In one embodiment the fabric is a knitted fabric, such as a two face, single jersey knitted fabric. However, it may be possible to form the fabric by weaving or some other process.

The fabric may be weft-knitted on a circular knitting machine of gauge greater than 20 needles per inch (double jersey) and 26 needles per inch (single jersey).

During knitting an elastic material such as elastomeric fibre (e.g. elastane or spandex) may be knitted with some or all of the other yarns or otherwise introduced into the fabric layer. Elastane is a fibre of greater than 85% polyurethane, with extremely high extension at breaking point (more than 200%) and good elastic recovery.

The elastane yarn may be positioned such that it lies inside the plane of the fabric, and is not exposed on either face. The elastane is knitted in such a way to provide maximum stretch and recovery to the fabric, allowing it to be used in medical or sports applications to provide beneficial levels of mechanical compression to the body of the wearer. While the fabric without elastane provides some compression, the level of this compression would creep over time and the fabric would most likely not recover well after use. The elastane also helps to “pull in” the fabric during manufacture so that the finished fabric is capable of a large amount of extension.

The elastic material may form up to 50%, preferably 20 to 35%, of the weight of the single fabric layer. The finished fabric may have a maximum extension between 35 and 55% by length.

The Applicant's material shows improved recovery properties over prior compression garment materials. In particular, the Applicant's fabric has a strong tendency to dimensionally recover during laundering, which helps to return the compression garments back to their original size, or close to that size. All compression garments tend to stretch and extend in circumference during use, and if there is insufficient recovery after removal of the garment the unextended size of the garment will gradually increase and the level of compression provided will gradually decrease. In other words, there can be a residual extension when the load is removed.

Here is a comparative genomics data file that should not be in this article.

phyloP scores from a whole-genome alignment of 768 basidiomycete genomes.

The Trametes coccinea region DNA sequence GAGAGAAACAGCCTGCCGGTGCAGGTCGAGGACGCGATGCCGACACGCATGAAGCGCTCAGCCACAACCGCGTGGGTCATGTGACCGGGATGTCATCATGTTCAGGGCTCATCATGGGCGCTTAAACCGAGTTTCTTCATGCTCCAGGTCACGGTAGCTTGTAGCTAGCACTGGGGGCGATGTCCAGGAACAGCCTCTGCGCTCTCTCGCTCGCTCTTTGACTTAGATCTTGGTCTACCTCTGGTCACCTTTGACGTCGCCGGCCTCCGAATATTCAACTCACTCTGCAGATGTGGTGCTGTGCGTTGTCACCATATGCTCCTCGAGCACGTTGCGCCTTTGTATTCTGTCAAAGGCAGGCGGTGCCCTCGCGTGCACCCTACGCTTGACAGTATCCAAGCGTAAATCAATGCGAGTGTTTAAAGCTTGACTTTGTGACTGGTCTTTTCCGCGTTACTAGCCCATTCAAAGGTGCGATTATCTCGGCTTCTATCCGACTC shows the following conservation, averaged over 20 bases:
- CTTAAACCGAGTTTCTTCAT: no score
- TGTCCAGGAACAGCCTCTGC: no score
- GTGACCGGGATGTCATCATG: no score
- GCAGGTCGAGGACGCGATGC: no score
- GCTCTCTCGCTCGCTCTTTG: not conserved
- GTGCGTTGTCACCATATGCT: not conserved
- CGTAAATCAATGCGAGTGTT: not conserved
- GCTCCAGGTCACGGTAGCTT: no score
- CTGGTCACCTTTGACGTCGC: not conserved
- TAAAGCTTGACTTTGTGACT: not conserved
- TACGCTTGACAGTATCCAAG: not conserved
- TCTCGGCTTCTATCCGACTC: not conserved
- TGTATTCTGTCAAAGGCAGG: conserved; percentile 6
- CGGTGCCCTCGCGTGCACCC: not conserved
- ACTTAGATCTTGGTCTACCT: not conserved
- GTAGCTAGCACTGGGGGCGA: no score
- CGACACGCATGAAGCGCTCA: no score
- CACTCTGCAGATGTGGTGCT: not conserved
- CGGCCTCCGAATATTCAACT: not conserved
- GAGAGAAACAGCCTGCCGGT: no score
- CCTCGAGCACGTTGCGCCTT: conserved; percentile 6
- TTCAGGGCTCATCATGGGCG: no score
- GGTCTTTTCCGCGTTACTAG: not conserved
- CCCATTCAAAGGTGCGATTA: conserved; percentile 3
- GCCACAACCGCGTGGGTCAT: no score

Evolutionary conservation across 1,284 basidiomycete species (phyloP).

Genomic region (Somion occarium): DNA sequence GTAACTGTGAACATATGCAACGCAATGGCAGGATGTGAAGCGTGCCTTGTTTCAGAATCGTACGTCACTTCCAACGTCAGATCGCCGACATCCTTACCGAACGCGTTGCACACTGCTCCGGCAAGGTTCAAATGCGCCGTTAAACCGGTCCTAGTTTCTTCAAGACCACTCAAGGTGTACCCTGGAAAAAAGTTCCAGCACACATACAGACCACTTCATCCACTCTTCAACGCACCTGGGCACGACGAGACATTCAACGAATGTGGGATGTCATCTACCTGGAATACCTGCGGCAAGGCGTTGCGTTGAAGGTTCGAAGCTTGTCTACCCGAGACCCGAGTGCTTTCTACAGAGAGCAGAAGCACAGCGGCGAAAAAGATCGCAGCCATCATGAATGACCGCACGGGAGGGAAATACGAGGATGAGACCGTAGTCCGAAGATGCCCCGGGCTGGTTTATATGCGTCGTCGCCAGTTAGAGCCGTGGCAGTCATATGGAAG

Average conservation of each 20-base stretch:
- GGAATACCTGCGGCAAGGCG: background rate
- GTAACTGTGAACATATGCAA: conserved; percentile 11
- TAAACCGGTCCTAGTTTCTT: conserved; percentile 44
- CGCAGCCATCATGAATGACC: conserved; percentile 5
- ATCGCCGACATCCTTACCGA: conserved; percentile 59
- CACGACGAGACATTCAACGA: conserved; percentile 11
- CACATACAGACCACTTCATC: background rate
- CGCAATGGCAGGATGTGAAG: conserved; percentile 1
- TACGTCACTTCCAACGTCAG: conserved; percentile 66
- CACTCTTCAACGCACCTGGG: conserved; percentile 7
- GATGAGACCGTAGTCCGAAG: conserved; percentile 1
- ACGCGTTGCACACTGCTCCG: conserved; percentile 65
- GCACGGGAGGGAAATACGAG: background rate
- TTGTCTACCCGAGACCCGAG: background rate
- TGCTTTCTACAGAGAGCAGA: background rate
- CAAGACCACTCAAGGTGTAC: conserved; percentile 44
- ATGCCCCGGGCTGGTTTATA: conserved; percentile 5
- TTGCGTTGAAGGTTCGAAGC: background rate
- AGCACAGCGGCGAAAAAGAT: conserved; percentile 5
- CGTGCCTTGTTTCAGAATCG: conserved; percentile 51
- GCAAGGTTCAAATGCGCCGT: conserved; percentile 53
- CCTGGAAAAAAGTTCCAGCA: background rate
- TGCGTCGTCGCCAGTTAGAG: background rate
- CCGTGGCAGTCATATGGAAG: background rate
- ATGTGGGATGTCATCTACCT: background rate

In contrast to prior garments, when the Applicant's garment is washed, it returns strongly to its original size so the wearer receives the designed level of compression. In other words, the Applicant's garment will function as designed for a greater number of wash cycles, and therefore over a longer useful life, than prior garments. The Applicant believes this is at least partly due to the use of wool, particularly merino wool, in the fabrics discussed herein. In particular it is believed that any temporary deformation of fibres (bending or stretching) caused by stretching the fabric is relaxed by wet laundering. This improved recovery means that the garment can provide the intended physiological benefit to the user over a longer period of time.

The Applicant has tested its product against existing compression products. Results of that testing are shown in the following table. Product A is a commercially available sock intended for use on long flights etc and formed from 93% polyamide material with designed compression around 14 to 17 mmHg. Product B is a commercially available medical support stocking formed from 69% polyamide material with designed compression around 30 mmHg. Product C is a commercially available sports sock formed from 91% polyamide material with designed compression around 18-25 mmHg. The basic composition in all cases is nylon with an elastomeric fibre (referred to in this document by the generic term ‘elastane’) included to provide the compressive force and stretch/recovery behaviour. The amount of elastane present is relatively high, as expected for a product offering therapeutic levels of compression.

This testing involved taking a section from the lower section of each garment. That section was put under load (to a designated size) every day for eight hours. The garment was laundered once a week. The percentages given in the table are calculated as 100(s1−s2)/s1, where s1 is the size of garment before washing and s2 is the size of garment after washing. These figures show that the Applicant's garment recovers strongly on washing over a prolonged period.

Applicant's
Product AProduct BProduct Cgarment
Week 1
Week 27.3%4.1%8.8%13.9%
Week 39.7%6.3%10.8%15.3%
Week 412.3%6.7%13.1%19.7%
Week 511.3%7.9%13.8%19.5%
Week 612.2%6.0%13.0%17.9%
Week 710.5%7.3%11.1%17.4%
Week 812.2%7.9%12.7%20.8%
Week 1012.1%7.8%12.7%21.6%
Week 1111.8%9.6%11.5%19.3%
Week 1211.0%7.4%12.4%19.2%
Week 1313.7%7.2%11.9%21.0%
Week 1412.2%7.3%12.7%18.9%
Week 1510.4%9.3%12.7%20.2%